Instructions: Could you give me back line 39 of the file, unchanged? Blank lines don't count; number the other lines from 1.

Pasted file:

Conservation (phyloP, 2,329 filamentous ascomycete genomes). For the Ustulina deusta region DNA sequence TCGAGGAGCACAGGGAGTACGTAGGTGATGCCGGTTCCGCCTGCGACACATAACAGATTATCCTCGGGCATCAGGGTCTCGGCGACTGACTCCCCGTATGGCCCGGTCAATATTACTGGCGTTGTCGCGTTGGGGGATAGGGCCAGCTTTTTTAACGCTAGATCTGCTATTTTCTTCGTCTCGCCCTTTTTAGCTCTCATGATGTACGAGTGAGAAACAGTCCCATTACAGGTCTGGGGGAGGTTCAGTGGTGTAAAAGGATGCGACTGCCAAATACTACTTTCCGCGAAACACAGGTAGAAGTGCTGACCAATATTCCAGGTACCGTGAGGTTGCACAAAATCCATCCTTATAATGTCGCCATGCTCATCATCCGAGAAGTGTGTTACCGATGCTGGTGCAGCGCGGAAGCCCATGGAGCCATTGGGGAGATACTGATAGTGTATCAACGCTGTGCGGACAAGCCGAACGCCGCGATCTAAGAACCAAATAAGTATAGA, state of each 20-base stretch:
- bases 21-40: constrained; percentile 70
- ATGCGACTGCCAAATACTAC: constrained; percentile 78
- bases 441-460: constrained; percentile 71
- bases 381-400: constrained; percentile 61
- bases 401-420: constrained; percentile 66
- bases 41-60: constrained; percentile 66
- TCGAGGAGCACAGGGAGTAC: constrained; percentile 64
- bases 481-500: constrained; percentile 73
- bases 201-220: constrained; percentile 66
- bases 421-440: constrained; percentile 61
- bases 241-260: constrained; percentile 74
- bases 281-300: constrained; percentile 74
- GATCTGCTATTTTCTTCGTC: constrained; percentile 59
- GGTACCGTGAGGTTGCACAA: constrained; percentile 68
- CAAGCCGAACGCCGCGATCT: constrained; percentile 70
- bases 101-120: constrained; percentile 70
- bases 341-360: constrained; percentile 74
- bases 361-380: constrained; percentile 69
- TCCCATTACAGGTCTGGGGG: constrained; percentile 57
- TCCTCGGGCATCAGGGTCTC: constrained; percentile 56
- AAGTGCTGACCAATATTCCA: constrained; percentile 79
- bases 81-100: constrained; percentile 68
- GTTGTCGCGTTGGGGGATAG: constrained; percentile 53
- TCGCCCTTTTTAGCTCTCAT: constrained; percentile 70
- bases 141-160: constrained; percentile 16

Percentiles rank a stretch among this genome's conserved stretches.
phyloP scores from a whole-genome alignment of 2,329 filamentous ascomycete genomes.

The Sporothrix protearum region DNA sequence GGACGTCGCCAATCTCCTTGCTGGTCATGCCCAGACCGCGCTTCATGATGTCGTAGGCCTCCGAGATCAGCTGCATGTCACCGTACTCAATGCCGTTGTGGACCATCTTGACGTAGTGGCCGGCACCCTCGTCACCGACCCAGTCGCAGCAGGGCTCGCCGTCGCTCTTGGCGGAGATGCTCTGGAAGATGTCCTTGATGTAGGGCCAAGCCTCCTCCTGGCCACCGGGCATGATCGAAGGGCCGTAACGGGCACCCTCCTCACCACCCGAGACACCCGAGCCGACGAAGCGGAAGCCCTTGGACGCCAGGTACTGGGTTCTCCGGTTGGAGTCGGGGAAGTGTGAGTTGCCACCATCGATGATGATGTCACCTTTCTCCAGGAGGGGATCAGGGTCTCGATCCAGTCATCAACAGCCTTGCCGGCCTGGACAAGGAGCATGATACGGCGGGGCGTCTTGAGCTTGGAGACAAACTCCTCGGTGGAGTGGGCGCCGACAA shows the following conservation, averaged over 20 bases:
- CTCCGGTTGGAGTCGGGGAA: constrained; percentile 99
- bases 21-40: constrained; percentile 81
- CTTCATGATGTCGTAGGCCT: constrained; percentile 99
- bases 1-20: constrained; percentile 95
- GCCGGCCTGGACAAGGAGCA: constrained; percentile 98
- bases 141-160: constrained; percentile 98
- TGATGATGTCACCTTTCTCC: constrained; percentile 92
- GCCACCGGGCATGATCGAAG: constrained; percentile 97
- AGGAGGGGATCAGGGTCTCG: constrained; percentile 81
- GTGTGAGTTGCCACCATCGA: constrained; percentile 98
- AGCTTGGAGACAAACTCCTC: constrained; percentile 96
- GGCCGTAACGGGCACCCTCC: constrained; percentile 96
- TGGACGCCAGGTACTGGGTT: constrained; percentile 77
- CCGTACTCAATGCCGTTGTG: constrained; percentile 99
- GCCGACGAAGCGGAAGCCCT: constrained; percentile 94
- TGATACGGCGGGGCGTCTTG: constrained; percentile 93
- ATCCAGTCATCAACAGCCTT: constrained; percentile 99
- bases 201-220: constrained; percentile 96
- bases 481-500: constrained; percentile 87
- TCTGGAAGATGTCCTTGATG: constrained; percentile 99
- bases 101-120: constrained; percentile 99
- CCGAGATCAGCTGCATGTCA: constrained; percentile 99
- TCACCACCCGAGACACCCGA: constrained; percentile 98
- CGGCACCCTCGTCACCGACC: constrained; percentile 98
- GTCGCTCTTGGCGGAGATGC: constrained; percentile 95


- GTGTGAGTTGCCACCATCGA: constrained; percentile 98